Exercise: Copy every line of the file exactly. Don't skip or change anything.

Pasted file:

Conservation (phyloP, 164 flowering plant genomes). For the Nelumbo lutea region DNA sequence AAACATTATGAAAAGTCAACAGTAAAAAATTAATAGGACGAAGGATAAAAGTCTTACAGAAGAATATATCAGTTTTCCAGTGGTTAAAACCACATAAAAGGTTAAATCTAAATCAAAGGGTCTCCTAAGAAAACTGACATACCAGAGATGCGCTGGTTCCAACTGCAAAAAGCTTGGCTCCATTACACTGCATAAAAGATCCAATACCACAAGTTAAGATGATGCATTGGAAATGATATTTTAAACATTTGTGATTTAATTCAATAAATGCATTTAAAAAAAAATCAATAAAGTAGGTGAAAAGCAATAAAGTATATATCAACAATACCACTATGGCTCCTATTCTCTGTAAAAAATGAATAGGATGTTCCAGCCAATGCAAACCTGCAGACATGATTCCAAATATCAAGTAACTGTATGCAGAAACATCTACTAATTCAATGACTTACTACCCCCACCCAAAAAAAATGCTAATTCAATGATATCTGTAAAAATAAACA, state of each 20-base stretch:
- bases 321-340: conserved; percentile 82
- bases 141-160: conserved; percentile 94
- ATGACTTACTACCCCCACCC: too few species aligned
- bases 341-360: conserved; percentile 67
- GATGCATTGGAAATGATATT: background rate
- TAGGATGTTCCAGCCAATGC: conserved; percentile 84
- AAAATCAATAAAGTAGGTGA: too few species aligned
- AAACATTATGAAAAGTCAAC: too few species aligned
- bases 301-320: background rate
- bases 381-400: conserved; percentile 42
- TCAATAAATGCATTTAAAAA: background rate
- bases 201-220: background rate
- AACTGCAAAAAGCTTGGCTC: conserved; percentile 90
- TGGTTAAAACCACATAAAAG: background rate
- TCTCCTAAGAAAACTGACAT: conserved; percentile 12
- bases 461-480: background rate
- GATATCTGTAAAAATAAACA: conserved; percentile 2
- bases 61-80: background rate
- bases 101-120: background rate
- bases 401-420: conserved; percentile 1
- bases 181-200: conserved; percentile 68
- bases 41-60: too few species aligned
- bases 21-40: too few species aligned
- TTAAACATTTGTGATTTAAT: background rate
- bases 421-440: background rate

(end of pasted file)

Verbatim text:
Conservation (phyloP, 164 flowering plant genomes). For the Nelumbo lutea region DNA sequence AAACATTATGAAAAGTCAACAGTAAAAAATTAATAGGACGAAGGATAAAAGTCTTACAGAAGAATATATCAGTTTTCCAGTGGTTAAAACCACATAAAAGGTTAAATCTAAATCAAAGGGTCTCCTAAGAAAACTGACATACCAGAGATGCGCTGGTTCCAACTGCAAAAAGCTTGGCTCCATTACACTGCATAAAAGATCCAATACCACAAGTTAAGATGATGCATTGGAAATGATATTTTAAACATTTGTGATTTAATTCAATAAATGCATTTAAAAAAAAATCAATAAAGTAGGTGAAAAGCAATAAAGTATATATCAACAATACCACTATGGCTCCTATTCTCTGTAAAAAATGAATAGGATGTTCCAGCCAATGCAAACCTGCAGACATGATTCCAAATATCAAGTAACTGTATGCAGAAACATCTACTAATTCAATGACTTACTACCCCCACCCAAAAAAAATGCTAATTCAATGATATCTGTAAAAATAAACA, state of each 20-base stretch:
- bases 321-340: conserved; percentile 82
- bases 141-160: conserved; percentile 94
- ATGACTTACTACCCCCACCC: too few species aligned
- bases 341-360: conserved; percentile 67
- GATGCATTGGAAATGATATT: background rate
- TAGGATGTTCCAGCCAATGC: conserved; percentile 84
- AAAATCAATAAAGTAGGTGA: too few species aligned
- AAACATTATGAAAAGTCAAC: too few species aligned
- bases 301-320: background rate
- bases 381-400: conserved; percentile 42
- TCAATAAATGCATTTAAAAA: background rate
- bases 201-220: background rate
- AACTGCAAAAAGCTTGGCTC: conserved; percentile 90
- TGGTTAAAACCACATAAAAG: background rate
- TCTCCTAAGAAAACTGACAT: conserved; percentile 12
- bases 461-480: background rate
- GATATCTGTAAAAATAAACA: conserved; percentile 2
- bases 61-80: background rate
- bases 101-120: background rate
- bases 401-420: conserved; percentile 1
- bases 181-200: conserved; percentile 68
- bases 41-60: too few species aligned
- bases 21-40: too few species aligned
- TTAAACATTTGTGATTTAAT: background rate
- bases 421-440: background rate